Upgrades to intraop aberrometer enhance surgical feedback
Technology provides continuous, real-time measurements to verify refraction
Take-home message: A sophisticated integrated formula for IOL power prediction is the featured capability in upgrades to Clarity Medical Systems’ intraoperative wavefront aberrometer.
Reviewed by Warren Hill, MD
An integrated IOL formula (HOLOS Barrett Intraocular Lens Formula) is the centerpiece of a set of recent upgrades to a wavefront aberrometer (HOLOS IntraOp, Clarity Medical Systems).
IOL power predictions based on this new formula—along with integrated aphakic data acquired during surgery—are expected to enhance the precision and accuracy of IOL power selection and help surgeons to achieve the desired refractive outcomes.
External consultants Graham Barrett, MD, Warren Hill, MD, and Douglas D. Koch, MD, developed the IOL power selection algorithm for the system, a continuous, real-time intraoperative aberrometer.
The technology incorporates elements from the Barrett Universal II and the Barrett Rx formulas. The Barrett Universal II formula provides surgeons a calculated IOL power for desired spherical equivalent and postoperative outcomes using preoperative biometry measurements, whereas the Barrett Rx formula incorporates data from the Barrett Universal II formula, as well as the calculated effective lens position and planned refractive outcome to predict IOL power.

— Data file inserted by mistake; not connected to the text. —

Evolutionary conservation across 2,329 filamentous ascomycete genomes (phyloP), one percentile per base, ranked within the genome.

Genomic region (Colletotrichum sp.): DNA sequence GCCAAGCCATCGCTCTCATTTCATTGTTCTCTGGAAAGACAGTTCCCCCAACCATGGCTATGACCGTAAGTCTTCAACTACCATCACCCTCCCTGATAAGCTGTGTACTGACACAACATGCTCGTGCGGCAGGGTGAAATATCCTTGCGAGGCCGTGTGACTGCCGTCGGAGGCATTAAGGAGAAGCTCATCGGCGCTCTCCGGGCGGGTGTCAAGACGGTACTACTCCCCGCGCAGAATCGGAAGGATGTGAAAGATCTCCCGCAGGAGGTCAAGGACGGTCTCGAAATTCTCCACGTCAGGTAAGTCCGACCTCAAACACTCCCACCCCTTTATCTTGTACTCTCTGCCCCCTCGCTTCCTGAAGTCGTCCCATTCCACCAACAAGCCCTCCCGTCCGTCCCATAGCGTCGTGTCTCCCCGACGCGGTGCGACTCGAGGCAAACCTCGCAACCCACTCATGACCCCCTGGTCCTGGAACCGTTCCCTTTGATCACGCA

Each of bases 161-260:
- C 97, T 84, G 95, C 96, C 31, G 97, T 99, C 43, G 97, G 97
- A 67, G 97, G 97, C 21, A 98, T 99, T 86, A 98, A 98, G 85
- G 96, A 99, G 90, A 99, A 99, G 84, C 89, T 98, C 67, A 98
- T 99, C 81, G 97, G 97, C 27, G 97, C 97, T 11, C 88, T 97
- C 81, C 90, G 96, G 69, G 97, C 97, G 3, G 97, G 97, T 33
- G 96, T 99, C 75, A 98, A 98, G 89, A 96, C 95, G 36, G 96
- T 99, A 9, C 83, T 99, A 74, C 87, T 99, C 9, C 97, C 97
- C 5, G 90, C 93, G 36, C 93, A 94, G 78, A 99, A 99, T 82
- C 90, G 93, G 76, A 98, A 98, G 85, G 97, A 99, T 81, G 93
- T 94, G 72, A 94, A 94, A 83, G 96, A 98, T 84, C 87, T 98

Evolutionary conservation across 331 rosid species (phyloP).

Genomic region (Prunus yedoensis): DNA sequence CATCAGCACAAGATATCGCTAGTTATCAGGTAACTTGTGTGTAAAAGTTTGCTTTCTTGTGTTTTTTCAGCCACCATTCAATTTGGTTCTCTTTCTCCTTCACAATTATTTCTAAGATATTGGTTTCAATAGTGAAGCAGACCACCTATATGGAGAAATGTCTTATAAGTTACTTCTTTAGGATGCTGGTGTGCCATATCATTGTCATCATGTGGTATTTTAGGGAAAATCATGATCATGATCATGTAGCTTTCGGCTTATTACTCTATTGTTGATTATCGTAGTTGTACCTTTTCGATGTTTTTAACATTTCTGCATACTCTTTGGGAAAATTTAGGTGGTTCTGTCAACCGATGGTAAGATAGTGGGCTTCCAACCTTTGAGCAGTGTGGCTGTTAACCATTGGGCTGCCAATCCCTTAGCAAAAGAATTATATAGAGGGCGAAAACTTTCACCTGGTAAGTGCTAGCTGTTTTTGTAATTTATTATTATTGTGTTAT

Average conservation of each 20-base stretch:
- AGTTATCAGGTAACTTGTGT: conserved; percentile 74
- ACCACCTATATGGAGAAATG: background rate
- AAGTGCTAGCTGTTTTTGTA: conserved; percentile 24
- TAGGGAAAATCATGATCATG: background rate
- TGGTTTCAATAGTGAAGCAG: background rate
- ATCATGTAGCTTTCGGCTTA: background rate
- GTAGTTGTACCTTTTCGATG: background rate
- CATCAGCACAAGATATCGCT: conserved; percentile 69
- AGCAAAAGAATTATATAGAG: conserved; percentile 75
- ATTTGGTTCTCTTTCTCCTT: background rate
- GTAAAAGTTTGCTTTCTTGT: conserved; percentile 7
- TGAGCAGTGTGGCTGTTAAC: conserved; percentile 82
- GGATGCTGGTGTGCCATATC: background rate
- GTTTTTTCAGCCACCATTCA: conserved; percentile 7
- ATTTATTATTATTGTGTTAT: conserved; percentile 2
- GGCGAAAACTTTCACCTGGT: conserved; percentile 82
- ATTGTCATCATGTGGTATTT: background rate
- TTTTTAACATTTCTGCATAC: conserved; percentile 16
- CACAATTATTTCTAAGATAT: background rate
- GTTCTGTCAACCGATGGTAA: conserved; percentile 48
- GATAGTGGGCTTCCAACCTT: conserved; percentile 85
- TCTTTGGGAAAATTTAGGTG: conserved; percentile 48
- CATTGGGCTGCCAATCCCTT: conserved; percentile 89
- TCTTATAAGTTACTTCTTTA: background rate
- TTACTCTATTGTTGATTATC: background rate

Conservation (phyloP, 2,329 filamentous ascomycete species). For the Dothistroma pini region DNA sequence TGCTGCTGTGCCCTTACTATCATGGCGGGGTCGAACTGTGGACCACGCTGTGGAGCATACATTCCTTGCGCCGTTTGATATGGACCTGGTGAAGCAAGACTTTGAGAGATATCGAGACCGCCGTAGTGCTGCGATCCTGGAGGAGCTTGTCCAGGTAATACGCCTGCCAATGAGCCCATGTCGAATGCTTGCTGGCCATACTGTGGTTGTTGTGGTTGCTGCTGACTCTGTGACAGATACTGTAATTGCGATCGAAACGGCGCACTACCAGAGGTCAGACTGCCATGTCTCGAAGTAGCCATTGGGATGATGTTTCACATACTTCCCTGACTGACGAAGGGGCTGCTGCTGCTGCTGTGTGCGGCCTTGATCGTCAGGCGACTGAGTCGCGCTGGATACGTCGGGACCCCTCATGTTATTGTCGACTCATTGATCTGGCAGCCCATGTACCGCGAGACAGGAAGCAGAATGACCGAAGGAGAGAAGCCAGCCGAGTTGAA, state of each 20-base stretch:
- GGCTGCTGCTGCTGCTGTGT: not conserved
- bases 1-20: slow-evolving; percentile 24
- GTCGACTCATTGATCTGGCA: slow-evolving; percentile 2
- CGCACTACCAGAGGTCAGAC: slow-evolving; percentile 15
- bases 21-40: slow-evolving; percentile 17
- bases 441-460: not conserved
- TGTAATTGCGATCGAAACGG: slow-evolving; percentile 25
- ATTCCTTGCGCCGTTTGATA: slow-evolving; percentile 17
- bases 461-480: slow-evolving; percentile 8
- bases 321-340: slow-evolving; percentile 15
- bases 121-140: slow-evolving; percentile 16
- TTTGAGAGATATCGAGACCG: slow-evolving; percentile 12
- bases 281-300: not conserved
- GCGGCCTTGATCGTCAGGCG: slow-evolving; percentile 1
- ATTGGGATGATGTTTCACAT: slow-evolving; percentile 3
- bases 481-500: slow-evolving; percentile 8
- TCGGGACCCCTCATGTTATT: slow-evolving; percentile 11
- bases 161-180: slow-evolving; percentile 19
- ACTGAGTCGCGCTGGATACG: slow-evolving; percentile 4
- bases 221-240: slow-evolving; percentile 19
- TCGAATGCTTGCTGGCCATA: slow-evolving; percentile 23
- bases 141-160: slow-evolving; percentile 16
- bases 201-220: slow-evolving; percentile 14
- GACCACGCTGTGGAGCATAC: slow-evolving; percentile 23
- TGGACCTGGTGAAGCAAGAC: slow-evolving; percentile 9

“The Barrett Universal II formula is considered by many to be the most accurate theoretical formula currently available,” said Dr. Hill, medical director of East Valley Ophthalmology in Mesa, AZ, and a consultant to Clarity Medical Systems. “Dr. Barrett has brought to the exercise of HOLOS interactive aberrometry that same skill and understanding to help the algorithm produce outstanding results for surgeons.
“It’s one thing to plan, but another thing to know,” Dr. Hill said.
He explained that while surgeons generally presume their preoperative measurements are correct, by using intraoperative aberrometry they have the ability to confirm the measurement or make adjustments in order to better achieve the plaaanned objective.
The ±0.50 D accuracy for most physicians using standard formulas for IOL power and standard technology is about 78%, Dr. Hill said, whereas the accuracy with the HOLOS system is significantly better.
“It will take those physicians who are at 78% and easily move them into mid-80% and possibly approaching 90% for a ±0.50 D accuracy,” he said. “It’s a chance for them to do much better.”
The new HOLOS Barrett formula incorporates intraoperative aphakic measurements to provide an enhanced accuracy prediction of IOL power requirements, said Barry J. Linder, MD, chief medical officer, Clarity Medical Systems.